And Michael Britcher-Mikhil Britcher tried to reconcile the two groups and gave a definition of the international crisis as: “a situation that is distinguished and predicted by four things which, as seen by the higher levels of the decision maker, are summarized in: internal and external conditions, the emergence of a threat to the current and future basic values, an increase in the likelihood of violent acts. Military, imposing a specific time, which is short, to deal with these threats. “
Based on the aforementioned definitions and based on analyzes of the various theoretical trends interested in studying the international crisis, we can present a general definition of the international crisis as: “A sudden turning point in the relations between states, including a direct threat to the higher values and interests of the various actors, which forces the decision-maker to take Quick and effective positions in a tight period, where the possibility of the crisis turning into a conflict or war depends on how the parties concerned respond to the situation, which leads either to the stability or imbalance of the international system.
Because the term international crisis is linked to the conflict side or conflict interactions in international relations, we find that it overlaps with many terms that share a certain amount of characteristics, which makes it difficult for the researcher sometimes to choose the appropriate term, and puts the reader at other times in the stage of confusing concepts, and between These concepts:
1- Tension: It means “a state of anxiety and mutual distrust between two or more actors within the same state or between two states,” and accordingly tension is a stage prior to the crisis that may or may not lead to it.
2- Conflict: It means “the waiver of national revenues resulting from the difference in the motives of states, their perceptions and their goals, which lead to decisions and foreign policies of a different nature more than consensual”. Consequently, the conflict is a stage after the crisis, any stage of the development of the crisis. Unless the crisis is managed peacefully, it will turn into a conflict.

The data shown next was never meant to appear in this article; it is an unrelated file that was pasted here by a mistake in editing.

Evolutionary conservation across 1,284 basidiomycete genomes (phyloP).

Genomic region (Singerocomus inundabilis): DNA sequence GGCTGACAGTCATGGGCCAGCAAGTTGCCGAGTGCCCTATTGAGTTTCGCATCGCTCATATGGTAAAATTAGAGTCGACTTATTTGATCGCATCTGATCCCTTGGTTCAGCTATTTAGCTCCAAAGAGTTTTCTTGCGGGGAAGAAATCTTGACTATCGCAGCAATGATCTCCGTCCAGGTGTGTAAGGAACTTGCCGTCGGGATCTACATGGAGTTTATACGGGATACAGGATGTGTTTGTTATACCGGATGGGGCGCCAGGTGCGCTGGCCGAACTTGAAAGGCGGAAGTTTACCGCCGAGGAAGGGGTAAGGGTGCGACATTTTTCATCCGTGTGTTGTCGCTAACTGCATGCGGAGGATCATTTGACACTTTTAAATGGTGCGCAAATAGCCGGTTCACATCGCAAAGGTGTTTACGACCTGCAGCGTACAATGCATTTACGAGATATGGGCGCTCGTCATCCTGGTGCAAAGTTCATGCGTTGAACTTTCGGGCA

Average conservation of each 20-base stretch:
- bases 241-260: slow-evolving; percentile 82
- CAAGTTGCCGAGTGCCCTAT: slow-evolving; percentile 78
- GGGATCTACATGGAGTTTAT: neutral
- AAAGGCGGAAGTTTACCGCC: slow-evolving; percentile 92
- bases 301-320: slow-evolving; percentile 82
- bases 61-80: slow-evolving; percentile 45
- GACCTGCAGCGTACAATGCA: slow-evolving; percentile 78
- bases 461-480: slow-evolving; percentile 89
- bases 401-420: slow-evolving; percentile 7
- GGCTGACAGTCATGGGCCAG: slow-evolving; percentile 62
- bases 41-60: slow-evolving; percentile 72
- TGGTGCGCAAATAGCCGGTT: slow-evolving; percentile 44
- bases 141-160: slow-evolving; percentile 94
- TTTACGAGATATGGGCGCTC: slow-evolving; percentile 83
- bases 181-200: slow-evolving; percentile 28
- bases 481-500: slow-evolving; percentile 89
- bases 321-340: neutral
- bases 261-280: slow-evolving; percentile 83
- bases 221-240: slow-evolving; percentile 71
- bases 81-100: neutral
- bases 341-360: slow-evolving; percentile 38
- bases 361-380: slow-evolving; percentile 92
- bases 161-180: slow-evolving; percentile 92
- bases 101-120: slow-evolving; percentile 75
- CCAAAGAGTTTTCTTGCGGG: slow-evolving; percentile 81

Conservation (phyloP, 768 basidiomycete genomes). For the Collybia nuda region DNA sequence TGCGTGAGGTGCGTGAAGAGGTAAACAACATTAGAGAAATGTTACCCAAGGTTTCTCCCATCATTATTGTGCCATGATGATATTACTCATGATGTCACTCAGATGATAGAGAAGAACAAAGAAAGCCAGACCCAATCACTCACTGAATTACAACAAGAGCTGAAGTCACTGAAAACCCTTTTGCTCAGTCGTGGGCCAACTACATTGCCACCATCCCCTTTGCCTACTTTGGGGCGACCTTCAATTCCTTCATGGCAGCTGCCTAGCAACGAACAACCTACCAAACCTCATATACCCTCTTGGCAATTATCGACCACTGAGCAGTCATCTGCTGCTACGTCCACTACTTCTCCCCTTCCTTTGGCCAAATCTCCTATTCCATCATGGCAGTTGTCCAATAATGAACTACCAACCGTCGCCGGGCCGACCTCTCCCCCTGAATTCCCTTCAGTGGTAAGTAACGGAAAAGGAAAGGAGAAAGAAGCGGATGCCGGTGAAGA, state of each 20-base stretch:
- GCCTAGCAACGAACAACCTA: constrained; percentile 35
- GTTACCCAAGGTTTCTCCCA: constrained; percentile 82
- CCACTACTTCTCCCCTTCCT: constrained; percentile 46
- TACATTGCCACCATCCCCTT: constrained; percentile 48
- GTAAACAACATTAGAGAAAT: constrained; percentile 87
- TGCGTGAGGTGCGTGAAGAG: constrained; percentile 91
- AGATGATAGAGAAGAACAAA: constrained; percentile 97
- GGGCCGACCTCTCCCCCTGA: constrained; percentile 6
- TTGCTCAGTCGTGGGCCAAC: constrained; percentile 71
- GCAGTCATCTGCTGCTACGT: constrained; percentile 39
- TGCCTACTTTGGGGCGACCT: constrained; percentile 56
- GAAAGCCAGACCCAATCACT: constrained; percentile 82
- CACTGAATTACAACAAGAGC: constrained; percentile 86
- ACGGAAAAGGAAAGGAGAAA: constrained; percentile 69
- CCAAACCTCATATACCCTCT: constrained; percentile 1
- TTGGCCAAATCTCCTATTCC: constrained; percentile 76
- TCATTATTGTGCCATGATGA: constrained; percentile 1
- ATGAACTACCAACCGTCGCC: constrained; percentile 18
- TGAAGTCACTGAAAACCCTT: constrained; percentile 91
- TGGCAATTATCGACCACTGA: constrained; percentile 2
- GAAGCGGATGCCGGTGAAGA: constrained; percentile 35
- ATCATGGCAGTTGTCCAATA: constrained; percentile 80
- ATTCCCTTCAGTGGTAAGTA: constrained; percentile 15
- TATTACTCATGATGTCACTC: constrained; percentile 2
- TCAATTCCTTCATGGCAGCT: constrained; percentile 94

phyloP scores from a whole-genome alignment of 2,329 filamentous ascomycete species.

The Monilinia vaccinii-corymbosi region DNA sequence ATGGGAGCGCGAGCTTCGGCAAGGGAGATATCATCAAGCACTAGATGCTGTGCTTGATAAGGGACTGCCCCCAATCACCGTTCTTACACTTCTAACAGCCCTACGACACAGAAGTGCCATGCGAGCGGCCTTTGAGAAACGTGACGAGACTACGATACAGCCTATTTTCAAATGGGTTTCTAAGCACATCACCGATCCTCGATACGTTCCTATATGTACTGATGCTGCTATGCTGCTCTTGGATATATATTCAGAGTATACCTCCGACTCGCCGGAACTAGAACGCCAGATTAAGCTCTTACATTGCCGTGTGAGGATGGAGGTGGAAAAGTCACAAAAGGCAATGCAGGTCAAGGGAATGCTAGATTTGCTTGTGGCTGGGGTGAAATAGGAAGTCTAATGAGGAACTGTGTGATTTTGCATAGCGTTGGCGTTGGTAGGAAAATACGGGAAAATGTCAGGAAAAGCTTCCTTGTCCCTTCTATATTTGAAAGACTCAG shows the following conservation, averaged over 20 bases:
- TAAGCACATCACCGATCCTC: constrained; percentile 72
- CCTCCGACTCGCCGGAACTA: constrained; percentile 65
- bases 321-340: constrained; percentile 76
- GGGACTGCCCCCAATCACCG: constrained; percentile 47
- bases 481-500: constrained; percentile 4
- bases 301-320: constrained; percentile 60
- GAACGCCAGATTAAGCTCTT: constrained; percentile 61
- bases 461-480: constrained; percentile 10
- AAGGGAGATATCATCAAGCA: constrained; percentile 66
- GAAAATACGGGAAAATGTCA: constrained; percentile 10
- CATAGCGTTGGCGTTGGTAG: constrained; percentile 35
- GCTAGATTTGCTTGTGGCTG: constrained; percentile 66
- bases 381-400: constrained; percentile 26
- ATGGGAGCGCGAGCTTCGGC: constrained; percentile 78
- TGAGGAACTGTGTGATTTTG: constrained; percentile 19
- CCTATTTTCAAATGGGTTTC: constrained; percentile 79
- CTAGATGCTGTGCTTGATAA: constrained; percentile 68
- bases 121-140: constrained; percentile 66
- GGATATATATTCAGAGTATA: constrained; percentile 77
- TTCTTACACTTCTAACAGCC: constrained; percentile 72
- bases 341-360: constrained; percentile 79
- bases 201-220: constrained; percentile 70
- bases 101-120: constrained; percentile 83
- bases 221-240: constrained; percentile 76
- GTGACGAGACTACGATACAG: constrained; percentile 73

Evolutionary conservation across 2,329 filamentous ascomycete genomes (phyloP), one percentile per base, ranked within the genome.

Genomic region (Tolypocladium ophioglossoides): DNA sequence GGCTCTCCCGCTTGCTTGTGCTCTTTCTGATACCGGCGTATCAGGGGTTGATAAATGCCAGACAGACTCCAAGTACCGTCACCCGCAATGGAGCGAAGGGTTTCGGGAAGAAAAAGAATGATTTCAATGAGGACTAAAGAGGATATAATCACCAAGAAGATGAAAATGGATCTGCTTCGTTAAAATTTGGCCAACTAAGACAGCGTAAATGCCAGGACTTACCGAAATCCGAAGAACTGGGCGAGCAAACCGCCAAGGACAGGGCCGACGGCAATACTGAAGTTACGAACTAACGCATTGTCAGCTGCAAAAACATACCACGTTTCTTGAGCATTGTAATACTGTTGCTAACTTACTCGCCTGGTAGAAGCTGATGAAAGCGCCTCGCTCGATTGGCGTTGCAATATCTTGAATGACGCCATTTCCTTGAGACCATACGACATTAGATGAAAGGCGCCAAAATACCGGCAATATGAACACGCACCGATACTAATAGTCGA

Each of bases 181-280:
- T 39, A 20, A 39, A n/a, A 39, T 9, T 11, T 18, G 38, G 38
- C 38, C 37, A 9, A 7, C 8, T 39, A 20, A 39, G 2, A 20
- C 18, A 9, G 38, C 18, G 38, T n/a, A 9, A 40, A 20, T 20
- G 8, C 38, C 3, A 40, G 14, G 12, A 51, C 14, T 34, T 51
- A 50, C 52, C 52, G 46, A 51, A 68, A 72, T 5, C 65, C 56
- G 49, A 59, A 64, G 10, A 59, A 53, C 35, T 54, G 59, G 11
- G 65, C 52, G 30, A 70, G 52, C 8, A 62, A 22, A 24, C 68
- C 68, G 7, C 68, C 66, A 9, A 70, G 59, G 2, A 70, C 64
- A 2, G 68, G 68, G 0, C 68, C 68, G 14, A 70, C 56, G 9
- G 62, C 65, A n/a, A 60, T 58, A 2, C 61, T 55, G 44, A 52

3- Conflict: The concept of conflict often overlaps with the concept of crisis, as Cal Deutsch defines conflict as: “the presence of incident activities or ongoing actions that contradict each other, and it is an activity that does not agree with one another and prevents and hinders the effectiveness of the second activity.” Parties, dimensions, and trends in contrast to the crisis, which often lacks information about it, and therefore the crisis is the most sensitive stage of the conflict, and the conflict is the last stage of the development of the crisis in which the equation is often zero leading to war.
Accordingly, conflict interaction in international relations ranges from tension, which, if it continues and increases in intensity, leads to a crisis. If this crisis is not managed properly by decision-makers, it will escalate into a conflict, that is, the consensual solution becomes more difficult for the direct or indirect parties. Which in most cases leads us to a conflict, as the last stage of the development of the crisis.
Features of the international crisis:
International crises have characteristics that distinguish them from others and are deduced from the definitions presented to them. Therefore, we find that they differ from one direction to another. In general, the most important characteristics of the international crisis can be summarized as follows:
1- The sudden characteristic: The international crisis represents a sudden turning point in relations between states or within a single state, as it occurs as a sudden, unplanned in advance.